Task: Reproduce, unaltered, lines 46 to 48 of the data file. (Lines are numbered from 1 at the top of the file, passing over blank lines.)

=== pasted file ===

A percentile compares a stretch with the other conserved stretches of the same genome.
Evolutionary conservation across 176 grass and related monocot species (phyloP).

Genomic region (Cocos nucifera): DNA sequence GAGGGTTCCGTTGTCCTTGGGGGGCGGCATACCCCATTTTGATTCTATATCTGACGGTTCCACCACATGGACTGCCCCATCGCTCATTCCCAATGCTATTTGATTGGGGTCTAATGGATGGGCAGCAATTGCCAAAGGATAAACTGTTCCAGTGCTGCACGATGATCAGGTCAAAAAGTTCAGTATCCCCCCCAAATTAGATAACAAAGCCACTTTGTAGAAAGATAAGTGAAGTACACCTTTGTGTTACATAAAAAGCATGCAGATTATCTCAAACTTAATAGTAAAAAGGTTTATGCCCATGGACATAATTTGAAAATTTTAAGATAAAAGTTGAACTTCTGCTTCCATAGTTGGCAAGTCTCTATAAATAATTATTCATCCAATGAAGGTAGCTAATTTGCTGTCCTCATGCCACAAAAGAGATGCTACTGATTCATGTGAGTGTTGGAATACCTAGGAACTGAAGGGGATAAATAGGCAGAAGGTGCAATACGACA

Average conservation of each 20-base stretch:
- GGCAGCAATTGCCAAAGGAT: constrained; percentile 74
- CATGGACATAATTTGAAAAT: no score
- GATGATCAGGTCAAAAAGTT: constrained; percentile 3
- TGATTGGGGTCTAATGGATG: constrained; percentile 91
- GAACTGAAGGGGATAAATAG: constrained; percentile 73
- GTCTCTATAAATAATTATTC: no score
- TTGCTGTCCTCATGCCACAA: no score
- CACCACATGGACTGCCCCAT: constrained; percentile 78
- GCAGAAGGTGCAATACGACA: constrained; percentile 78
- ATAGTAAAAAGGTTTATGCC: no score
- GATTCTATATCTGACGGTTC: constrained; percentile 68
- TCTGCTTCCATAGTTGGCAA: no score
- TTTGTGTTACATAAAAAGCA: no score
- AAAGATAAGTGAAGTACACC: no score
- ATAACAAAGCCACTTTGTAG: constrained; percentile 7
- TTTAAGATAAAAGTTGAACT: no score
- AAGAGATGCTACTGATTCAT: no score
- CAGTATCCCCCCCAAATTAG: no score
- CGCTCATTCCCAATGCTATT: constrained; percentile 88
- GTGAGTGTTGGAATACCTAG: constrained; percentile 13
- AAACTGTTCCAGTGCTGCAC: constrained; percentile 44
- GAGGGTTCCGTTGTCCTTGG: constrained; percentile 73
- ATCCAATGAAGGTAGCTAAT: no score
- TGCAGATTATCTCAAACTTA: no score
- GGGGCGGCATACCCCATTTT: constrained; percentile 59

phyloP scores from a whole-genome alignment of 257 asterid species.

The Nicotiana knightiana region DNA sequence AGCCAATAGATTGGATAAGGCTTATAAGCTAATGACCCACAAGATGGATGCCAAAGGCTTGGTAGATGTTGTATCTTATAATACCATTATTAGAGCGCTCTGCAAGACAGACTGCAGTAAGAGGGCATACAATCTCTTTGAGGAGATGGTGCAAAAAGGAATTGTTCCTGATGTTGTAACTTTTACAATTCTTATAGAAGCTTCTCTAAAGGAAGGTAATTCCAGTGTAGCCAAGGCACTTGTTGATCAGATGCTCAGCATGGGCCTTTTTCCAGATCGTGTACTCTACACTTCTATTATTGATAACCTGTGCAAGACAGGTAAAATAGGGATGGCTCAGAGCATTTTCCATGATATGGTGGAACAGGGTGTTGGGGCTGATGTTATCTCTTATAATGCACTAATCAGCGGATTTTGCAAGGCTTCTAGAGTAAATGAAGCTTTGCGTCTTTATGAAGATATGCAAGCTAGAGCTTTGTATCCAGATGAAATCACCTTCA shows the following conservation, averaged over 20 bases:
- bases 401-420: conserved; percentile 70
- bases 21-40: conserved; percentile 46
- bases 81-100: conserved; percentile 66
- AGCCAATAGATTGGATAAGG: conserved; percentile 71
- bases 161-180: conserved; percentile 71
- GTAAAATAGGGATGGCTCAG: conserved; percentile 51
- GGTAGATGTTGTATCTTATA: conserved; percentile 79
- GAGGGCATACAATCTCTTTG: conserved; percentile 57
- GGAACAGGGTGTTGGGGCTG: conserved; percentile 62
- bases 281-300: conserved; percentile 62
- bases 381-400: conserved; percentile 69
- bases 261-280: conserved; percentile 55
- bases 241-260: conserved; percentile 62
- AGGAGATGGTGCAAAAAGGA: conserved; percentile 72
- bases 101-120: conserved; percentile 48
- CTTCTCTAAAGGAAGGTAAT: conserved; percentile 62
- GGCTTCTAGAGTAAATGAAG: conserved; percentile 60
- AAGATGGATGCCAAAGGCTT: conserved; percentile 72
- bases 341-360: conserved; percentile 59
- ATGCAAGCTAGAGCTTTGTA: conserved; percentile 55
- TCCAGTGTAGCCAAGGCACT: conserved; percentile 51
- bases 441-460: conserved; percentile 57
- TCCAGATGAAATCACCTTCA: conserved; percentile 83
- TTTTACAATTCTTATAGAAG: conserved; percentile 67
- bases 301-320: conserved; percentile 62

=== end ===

- bases 101-120: conserved; percentile 48
- CTTCTCTAAAGGAAGGTAAT: conserved; percentile 62
- GGCTTCTAGAGTAAATGAAG: conserved; percentile 60